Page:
National Assembly updates Rules of Business matching new developments
ISLAMABAD: Shortly before it was prorogued on Friday, the National Assembly adopted the new Rules of Procedure and Conduct of Business–the fourth one since Independence. Whenever a Parliament frames new Rules, it moves up in achieving greater autonomy and freedom.
This was obvious from the statement of Parliamentary Affairs Minister Sher Afgan Niazi, who spoke of them (the Rules) as an update “in response to new developments and times”.
The number of Rules–292–is the same in the new Book of Procedure. But there are also plus points. In the new Rules, there is provision for a ‘Calendar of Events’ in Rule 46, “after the commencement of each parliamentary year”.
It is learnt that the Calendar had been put in operation since the last session that ended on February 24. From now onwards, the National Assembly would be convened for 15 days each month.
An annual calendar of sessions is in vogue in many parliaments. In the UK, Members of Parliament (MPs) know the exact time and dates of the sessions well in advance so as to manage their constituency affairs during recess.
The question of a fixed calendar has dogged the Assembly since the second tenure of Nawaz Sharif. Efforts were then made with the Prime Minister’s office to come to fixed arrangement for the sessions, but ‘exigencies’ of politics prevailed, and the move failed. Good, that the Assembly has now succeeded in resolving the situation.
The fact is that the Senate has moved ahead. One found the exact dates of session in a ‘desk calendar’ of the Senate, which began the count from March 2006. The calendar stopped at February 2007. Perhaps the parliamentary year in the Senate begins from March. Some plus points in the rules concern the working of the standing committees.
The rules mandate that the standing committees would be constituted within 30 days of the first meeting of the Assembly, and their respective chairmen would also be elected within 30 days, after the House constitutes the committees. Until now, the government would have cold feet in electing chairmen of standing committees. It is difficult to understand from hindsight this delay. In theory, the standing committees are very essential for a strong legislature. All 17 members of each committee are elected in the House, and the members of each committee elect their own chairman. Where does the government come in all this, unless the Assembly looks up to the government for guidance, which is a little less than having effective and strong standing committees for regulating the affairs of ministries. This is certainly an improvement over the Rules of 1992.
The number of panel (presiding officers to conduct proceedings in the absence of Speaker and Deputy Speaker) has been increased to six, two more than in the previous Rules.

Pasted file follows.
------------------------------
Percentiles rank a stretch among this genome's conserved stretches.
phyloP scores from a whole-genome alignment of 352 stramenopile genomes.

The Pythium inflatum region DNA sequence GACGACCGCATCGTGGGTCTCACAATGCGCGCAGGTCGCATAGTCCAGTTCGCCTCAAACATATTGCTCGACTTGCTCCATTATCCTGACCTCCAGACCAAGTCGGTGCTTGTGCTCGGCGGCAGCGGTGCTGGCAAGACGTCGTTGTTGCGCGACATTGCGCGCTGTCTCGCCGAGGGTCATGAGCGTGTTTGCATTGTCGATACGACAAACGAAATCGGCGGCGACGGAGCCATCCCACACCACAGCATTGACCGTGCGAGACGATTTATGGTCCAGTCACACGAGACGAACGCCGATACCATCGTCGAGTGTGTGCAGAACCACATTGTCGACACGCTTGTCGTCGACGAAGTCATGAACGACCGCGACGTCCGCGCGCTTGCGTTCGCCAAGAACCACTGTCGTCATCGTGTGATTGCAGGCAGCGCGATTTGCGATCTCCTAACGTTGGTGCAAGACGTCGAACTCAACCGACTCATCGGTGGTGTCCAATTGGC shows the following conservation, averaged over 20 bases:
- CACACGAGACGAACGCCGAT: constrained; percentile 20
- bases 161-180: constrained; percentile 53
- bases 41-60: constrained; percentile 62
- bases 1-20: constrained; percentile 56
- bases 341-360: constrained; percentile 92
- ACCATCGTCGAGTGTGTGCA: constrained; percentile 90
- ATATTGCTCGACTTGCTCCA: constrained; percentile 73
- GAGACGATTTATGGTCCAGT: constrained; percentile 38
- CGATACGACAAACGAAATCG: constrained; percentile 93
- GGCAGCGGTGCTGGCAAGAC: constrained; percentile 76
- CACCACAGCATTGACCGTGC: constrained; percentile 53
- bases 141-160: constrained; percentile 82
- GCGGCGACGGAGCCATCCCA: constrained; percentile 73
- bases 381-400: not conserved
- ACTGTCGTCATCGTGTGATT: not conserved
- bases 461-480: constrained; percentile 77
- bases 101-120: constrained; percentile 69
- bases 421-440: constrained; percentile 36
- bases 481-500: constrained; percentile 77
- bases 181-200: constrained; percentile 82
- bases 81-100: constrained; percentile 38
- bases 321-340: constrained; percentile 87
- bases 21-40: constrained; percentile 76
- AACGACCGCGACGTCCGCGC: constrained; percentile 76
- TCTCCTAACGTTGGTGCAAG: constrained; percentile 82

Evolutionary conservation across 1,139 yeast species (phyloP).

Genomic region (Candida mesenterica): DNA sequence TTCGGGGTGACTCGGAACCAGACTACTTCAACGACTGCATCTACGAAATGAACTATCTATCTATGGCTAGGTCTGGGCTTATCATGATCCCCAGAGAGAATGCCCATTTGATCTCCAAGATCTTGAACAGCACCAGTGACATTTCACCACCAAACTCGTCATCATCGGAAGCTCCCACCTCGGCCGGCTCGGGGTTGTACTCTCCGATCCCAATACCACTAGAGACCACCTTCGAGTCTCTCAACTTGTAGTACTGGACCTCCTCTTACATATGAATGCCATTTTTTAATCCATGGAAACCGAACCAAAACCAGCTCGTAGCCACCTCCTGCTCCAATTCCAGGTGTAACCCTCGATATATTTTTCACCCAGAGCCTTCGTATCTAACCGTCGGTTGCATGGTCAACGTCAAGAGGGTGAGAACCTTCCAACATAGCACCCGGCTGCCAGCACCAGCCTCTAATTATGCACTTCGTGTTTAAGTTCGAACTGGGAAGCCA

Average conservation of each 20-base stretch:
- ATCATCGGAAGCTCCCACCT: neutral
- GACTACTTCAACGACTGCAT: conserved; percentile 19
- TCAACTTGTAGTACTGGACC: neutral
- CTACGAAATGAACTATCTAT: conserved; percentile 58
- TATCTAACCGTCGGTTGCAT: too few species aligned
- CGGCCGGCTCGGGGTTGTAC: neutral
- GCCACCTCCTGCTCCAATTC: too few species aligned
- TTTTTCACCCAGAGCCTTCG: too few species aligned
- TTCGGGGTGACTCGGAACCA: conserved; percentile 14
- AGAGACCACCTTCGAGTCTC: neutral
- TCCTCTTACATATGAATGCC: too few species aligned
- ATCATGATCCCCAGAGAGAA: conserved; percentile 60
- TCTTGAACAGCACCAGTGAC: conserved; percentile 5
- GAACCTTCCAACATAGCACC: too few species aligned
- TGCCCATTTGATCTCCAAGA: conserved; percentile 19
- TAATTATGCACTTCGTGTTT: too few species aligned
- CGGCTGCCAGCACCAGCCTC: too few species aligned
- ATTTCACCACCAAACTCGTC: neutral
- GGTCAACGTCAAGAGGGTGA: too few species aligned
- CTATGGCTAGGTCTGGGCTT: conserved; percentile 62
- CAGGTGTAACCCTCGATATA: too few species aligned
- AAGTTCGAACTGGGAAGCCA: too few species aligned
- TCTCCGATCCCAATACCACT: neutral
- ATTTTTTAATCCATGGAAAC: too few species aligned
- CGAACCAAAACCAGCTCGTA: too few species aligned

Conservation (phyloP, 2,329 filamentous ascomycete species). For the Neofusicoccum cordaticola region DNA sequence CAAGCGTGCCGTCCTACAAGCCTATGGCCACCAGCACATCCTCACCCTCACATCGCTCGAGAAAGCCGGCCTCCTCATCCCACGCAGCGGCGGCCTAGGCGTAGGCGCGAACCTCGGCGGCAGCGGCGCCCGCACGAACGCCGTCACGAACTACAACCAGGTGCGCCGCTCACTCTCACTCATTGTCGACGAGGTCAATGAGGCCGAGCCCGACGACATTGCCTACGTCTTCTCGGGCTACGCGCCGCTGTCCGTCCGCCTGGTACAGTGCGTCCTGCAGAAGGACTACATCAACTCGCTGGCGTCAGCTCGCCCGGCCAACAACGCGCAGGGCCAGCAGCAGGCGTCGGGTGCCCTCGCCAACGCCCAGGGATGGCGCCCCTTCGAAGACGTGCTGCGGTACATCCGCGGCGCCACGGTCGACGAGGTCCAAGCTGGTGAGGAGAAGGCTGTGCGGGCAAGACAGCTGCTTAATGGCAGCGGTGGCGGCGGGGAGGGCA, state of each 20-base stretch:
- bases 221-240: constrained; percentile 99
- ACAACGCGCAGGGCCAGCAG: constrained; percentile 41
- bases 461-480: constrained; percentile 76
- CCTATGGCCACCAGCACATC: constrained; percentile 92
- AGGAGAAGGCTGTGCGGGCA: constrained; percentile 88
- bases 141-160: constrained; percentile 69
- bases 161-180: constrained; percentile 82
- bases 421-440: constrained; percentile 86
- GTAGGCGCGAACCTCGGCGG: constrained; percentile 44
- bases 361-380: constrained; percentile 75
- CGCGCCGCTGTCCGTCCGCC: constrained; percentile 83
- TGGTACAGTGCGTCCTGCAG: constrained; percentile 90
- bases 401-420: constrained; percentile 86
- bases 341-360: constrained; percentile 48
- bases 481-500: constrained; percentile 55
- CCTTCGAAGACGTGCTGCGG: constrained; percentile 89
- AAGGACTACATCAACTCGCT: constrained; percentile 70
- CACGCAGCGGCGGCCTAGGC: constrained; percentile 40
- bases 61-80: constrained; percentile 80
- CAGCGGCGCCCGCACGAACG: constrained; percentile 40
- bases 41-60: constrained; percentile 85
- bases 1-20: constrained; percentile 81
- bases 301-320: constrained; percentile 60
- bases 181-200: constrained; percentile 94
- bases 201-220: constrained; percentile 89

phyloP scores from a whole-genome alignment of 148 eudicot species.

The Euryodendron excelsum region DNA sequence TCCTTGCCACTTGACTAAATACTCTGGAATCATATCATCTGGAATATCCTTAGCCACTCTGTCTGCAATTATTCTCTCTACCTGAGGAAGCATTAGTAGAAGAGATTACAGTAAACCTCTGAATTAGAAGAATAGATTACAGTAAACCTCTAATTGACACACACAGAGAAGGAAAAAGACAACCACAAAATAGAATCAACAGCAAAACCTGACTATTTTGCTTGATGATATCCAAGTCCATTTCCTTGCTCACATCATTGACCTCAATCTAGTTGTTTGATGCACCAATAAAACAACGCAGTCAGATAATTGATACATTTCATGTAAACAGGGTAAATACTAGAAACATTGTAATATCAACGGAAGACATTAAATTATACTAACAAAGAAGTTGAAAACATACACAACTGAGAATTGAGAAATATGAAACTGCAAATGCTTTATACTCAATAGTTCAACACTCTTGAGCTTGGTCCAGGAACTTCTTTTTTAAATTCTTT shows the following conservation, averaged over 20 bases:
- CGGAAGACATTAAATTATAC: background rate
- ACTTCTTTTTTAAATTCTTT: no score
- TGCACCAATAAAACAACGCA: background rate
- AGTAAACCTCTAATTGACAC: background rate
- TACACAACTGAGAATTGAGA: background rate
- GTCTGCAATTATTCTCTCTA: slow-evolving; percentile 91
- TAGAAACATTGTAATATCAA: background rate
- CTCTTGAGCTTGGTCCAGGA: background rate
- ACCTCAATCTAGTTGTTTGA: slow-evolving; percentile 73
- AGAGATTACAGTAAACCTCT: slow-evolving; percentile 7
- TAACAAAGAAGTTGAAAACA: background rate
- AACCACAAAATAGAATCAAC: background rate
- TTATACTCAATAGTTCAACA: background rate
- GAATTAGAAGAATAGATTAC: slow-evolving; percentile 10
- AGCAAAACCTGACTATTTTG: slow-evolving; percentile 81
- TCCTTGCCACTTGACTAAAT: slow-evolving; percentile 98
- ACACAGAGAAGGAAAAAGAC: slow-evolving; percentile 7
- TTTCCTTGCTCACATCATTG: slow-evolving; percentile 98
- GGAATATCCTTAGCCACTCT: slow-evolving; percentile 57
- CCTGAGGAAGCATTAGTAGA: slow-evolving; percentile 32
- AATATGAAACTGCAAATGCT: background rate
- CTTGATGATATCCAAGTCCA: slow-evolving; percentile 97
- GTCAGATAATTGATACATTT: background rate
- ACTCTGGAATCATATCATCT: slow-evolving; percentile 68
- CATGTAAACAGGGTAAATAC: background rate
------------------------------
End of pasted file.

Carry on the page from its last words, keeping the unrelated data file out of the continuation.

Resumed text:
Now, under the new Rules, notice about questions and motions would remain alive, if the house is prorogued and recalled to a session within four days. This is another plus point in the new Rules of 2007.
Also, the definition of the ‘Leader of the Opposition’ remains unaltered in the new Rules as ‘the Member who, in the opinion of the Speaker, is for the time being leader of the majority of the members of the Opposition’. However, one learns through a briefing requested by one NA Secretariat official that the Speaker would nominate as the Opposition Leader the MNA who obtained signatures of the majority of Opposition Members. Here one would recall the contesting claims between Amin Fahim and Fazlur Rahman, each vying for the position.
Be that as it may, Naveed Qmar of PPP has signed a note of dissent dated February 14, 2007 to the Rules, pointing to two indifferent aspects of the New Rules (2007).
He said, in his note, that Rule 20 gives excessive powers to the Speaker to name a member whose conduct ‘in his opinion is grossly disorderly’ and then ordering him to withdraw from the House as well as to suspend him ‘from the service of the Assembly for the remainder of the session’. ‘Service from the Assembly’, as mentioned in the Rules, probably has implication for the monthly remuneration (Rs 27,000) and daily allowance of the affected member.
The new Rule is entirely silent on the famous Rule 90–production of an arrested member. The Production Order, in favour of an arrested member, used to be issued by Speakers in the past. The order has never been respected by any government, and all that Speakers could do was to refer the matter to the privileges committee. But nothing came out of that. When the old Rule was adopted in 1992, parliamentary delegations visiting Pakistan would speak in appreciation for the provision that the standing committees were enabled to elect their own chairmen, in preference to Ministers, who would override the objections of members as they sought to streamline the working of the respective Ministry.
It may be mentioned here that the Assembly has worked on three sets of Rules of Procedure, until now. The first ‘Rules’ were the same as the Rules of Indian Legislative Assembly, adopted by the Constituent Assembly on August 10, 1947–five days ahead of the central government of Pakistan that began to function on August 15, 1947.
The second ‘Rules’ of procedure were given in 1973, by the President, and remained in operation until the Assembly framed its own ‘Rules’ in 1992. That reflects some progress in the Assembly’s search for its personality and voice.
Source: Business Recorder